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Looking at your next five years as a product leader can be a challenging exercise. Especially if you typically do it in a spreadsheet like many. Don’t get me wrong. I LOVE me some spreadsheets. In fact, my nickname “Spreadsheets” was affectionately given to me by a past drug information sales team at one of my former companies.

I love information. I need useful information as a product leader.

Getting Organized

It takes the organization of data to give a leader the information that we need to make effectively make decisions. We have more data today than ever and simply not enough time to pull it together to improve our decision-making process.

I stumbled into data visualization out of necessity over a decade ago. I’m a visual learner like many. I have had to build manually many of the visuals that I use today because what I want doesn’t meet the complex environments that I work in on a daily basis. Plus, I like to be a little unique in my approach.

Graphs are nice. They are a quick way to do some nitty gritty information sharing. I’m not a formally trained designer by any means, but I know what inspires me. Graphs must evolve.

Too many cookie-cutter approaches to information display, and we all end up with bland spreadsheets and graphs. Blah!

Take Notice

When someone sees something new that is interesting the first time, we take notice. Hence the proliferation of Instagram, Snapchat, Vine, Facebook, et. al. Or how about the first Tesla or self-driving Google car?

So, what do you think about my latest supergraphic example for product leaders?


Next5 Product Planning Roadmap

It is light on the legend because I want users to take it in visually first. I know that I am displaying a significant amount of information in a single 4:3 slide format in this example.

The Genesis (my “Why?”) of this graphic is that I needed a way to show a 5-year plan. The infographic was my attempt at that for my team.

Be Inspired by Something

It could easily be adapted to show the next six months of about anything for any product. In this example for one of my enterprise software-as-a-service applications, I’ve chosen to obfuscate the real metrics I used in my recent presentation of the information. I’m channeling my inner visual magician with smoke and mirrors so I can share it with you today–in case you are wondering these numbers are definitely not real.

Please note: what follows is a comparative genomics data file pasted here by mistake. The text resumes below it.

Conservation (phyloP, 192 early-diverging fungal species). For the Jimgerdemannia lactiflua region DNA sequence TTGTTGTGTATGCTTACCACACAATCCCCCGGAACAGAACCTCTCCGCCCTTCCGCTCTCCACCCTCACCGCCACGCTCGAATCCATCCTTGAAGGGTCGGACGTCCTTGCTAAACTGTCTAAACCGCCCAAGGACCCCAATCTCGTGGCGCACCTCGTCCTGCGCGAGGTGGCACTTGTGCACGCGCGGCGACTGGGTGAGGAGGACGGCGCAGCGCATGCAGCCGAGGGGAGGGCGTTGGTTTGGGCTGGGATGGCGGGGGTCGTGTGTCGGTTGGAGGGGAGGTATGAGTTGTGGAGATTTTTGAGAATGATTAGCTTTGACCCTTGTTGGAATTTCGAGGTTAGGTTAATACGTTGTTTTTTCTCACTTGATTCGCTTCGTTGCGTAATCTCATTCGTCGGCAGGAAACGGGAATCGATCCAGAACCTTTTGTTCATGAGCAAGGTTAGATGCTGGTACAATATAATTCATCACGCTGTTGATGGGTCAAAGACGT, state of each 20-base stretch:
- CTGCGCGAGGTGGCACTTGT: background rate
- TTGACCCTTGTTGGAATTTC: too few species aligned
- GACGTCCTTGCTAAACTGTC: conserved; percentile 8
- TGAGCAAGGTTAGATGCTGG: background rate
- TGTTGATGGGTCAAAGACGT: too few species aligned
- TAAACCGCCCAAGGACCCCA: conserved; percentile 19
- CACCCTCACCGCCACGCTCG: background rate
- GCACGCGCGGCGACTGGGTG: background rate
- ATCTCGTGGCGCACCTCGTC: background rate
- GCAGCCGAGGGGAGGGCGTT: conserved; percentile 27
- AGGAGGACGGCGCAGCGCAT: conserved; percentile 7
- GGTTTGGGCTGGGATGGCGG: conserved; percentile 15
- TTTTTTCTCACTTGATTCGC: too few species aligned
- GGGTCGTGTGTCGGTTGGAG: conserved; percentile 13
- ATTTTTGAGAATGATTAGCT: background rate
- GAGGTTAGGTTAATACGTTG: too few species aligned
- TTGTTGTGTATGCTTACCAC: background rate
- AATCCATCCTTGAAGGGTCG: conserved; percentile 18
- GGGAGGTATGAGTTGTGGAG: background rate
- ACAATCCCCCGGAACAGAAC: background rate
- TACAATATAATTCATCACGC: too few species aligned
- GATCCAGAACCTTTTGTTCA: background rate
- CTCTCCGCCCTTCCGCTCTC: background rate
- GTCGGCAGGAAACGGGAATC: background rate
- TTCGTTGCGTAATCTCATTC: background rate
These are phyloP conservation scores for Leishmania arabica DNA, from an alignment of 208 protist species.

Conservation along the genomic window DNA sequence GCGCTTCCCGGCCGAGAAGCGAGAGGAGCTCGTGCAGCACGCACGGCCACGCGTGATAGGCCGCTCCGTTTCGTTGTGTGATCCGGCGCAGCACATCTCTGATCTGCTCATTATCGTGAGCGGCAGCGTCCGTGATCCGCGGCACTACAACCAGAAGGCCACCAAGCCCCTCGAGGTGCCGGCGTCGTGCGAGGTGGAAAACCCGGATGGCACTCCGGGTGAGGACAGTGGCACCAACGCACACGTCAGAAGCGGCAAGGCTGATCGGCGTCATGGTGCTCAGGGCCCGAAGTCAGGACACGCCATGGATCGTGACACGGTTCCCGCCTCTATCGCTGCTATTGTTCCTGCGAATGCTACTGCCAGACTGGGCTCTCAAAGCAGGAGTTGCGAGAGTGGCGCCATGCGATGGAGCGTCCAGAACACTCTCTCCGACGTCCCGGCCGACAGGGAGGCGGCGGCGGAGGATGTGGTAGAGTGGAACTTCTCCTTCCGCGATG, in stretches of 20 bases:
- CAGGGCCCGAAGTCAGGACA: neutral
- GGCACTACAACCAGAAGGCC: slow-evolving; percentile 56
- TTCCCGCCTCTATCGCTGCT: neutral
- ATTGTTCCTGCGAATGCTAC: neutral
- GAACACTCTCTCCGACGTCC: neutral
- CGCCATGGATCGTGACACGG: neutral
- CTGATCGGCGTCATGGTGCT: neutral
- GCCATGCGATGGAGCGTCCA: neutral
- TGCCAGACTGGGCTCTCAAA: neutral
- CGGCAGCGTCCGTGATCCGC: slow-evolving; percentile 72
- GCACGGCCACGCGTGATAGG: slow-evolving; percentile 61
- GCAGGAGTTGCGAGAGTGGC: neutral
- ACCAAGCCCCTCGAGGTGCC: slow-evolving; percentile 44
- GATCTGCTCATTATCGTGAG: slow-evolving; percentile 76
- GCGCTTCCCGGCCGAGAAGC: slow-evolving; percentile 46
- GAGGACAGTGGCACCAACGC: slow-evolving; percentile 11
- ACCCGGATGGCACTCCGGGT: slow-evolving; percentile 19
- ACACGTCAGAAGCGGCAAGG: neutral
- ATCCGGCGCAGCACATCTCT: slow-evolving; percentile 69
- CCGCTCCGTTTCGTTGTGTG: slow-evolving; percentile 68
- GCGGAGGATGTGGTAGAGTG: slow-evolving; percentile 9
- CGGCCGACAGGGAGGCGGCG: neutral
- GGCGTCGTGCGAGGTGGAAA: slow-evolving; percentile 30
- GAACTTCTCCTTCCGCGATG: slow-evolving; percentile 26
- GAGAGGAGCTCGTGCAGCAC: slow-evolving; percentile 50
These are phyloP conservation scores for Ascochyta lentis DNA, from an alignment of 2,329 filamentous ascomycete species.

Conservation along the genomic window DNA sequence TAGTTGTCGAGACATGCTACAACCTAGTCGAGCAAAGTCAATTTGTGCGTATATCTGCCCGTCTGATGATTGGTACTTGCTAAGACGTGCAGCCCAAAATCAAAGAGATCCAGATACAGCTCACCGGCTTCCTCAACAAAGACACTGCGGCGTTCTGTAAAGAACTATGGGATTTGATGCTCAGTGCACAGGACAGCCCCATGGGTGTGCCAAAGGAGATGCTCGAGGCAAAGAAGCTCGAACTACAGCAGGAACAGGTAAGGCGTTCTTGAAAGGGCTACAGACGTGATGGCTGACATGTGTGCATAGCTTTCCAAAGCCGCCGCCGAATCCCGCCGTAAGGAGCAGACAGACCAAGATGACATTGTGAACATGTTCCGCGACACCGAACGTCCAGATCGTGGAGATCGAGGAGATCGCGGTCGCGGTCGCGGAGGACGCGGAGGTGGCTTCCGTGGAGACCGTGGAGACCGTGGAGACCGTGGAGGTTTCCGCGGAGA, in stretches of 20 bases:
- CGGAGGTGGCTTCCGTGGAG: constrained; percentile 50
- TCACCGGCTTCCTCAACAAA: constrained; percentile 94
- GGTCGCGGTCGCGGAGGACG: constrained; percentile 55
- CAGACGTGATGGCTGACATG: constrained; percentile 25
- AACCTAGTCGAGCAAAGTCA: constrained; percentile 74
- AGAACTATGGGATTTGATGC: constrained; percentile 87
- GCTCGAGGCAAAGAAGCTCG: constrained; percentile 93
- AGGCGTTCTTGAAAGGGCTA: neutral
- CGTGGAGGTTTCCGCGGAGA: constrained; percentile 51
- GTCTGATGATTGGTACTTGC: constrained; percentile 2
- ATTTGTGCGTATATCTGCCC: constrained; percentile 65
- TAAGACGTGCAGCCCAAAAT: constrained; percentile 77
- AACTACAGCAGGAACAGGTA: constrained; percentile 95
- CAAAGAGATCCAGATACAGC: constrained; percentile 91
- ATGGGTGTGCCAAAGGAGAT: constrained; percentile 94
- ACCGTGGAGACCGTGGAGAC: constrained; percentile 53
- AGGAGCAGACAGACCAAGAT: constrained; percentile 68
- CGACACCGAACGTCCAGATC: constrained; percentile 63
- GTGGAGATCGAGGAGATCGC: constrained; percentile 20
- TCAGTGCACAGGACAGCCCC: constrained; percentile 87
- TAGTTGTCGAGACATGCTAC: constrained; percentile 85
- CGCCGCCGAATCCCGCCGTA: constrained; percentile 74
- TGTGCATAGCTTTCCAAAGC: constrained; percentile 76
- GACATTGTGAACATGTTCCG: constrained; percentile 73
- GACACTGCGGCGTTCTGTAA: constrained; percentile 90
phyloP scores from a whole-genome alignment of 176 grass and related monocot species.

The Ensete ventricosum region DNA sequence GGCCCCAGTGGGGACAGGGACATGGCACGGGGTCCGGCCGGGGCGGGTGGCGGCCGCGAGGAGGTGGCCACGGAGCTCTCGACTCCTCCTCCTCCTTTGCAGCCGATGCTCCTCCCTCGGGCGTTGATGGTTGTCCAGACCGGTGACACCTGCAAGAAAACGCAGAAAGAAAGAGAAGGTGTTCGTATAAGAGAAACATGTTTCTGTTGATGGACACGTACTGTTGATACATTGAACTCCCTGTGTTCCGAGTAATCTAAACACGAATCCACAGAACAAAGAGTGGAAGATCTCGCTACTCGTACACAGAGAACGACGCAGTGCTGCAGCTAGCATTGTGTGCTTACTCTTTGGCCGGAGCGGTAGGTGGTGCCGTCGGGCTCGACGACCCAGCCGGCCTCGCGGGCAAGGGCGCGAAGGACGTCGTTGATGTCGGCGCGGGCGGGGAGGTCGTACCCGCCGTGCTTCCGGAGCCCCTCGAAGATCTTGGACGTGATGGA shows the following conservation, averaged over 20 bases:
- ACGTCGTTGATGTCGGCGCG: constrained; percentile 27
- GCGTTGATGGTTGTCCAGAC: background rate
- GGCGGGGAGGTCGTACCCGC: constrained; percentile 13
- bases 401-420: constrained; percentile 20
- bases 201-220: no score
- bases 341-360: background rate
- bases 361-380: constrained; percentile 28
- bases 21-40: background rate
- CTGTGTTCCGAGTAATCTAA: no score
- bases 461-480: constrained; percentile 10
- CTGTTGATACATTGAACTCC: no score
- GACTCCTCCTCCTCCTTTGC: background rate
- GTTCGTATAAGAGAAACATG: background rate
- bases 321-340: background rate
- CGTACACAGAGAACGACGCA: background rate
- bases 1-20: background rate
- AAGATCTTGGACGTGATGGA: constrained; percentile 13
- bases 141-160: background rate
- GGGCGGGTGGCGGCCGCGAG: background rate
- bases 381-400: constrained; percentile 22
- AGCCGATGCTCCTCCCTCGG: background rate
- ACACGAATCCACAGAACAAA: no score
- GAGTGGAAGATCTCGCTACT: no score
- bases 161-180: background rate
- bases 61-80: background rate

I had an idea of what I wanted to do, so I looked first to see if one of my applications I use (like would already have something I could use. I found something similar but ultimately decided to build my own.

Hopefully, you are inspired by the graphic I created above on how you might do something similar for your product. That is where many of my ideas come from–seeing others design. So, I’m doing my part today by sharing. The other graphic was my muse from the pros.


Big Goal: Buildings and Shadows

The original goal was to show in a clean format the cash flow in/out, team needs and expected expenses planned over the next five years.

In the product planning roadmap supergraphic I have the following information:

Buildings on the Left
Investment or profit is the height rising above timeline
Monthly Recurring Revenue is the depth
Implementation Revenue is the width

Shadows on the Right
User Growth
Product Expenses
Team Members
Employee Allocations
Growth Wish List

Anything stand out for you as you peruse my attempt to visualize the information?

Doing More

As the visual designer, some datasets might not work as you expect–like information height could hide depth or shadows might not be representative of height. I also realize that some of my art won’t make it on display if it does not work with my dataset. Advice if it does not work, simply keep doing more. I could have added some additional details today, but I did not want to get too far down in the weeds. Sometimes less is better in words and visuals.

Einstien said, “Everything should be made as simple as possible, but not simpler.”

I hope this inspires you and that you can share your favorite graphics too as we make sense of more datasets in business and life.

Happy visualizing!
Brian Stout
Software Product Leader & Curious Visual Practioner